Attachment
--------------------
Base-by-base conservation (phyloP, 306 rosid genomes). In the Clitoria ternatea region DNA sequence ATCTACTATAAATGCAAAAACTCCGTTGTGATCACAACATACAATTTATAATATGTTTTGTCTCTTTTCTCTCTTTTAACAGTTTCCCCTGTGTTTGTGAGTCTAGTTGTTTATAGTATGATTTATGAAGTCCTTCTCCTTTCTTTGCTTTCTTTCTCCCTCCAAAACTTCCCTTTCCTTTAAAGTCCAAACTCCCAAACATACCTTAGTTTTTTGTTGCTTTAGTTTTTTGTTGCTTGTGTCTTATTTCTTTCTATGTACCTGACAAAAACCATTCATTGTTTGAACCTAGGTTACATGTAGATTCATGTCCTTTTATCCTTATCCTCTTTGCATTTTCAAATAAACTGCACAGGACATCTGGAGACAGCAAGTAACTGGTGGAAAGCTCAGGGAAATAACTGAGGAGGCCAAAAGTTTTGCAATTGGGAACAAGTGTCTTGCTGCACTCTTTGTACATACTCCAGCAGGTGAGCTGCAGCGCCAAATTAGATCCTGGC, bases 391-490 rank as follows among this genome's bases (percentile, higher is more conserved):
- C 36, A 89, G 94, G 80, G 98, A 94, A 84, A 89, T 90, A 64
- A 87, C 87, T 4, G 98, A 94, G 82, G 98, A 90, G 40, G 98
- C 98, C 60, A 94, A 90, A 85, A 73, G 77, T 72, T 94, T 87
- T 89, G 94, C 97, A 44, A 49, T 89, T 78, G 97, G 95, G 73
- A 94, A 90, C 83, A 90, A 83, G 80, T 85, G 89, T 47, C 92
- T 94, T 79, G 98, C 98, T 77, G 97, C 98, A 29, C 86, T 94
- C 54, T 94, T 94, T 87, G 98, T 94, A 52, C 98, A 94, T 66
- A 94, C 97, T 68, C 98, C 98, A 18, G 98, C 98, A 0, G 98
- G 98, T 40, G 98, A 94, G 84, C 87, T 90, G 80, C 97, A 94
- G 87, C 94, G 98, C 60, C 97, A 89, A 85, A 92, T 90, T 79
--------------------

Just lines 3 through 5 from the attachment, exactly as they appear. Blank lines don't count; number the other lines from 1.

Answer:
- A 87, C 87, T 4, G 98, A 94, G 82, G 98, A 90, G 40, G 98
- C 98, C 60, A 94, A 90, A 85, A 73, G 77, T 72, T 94, T 87
- T 89, G 94, C 97, A 44, A 49, T 89, T 78, G 97, G 95, G 73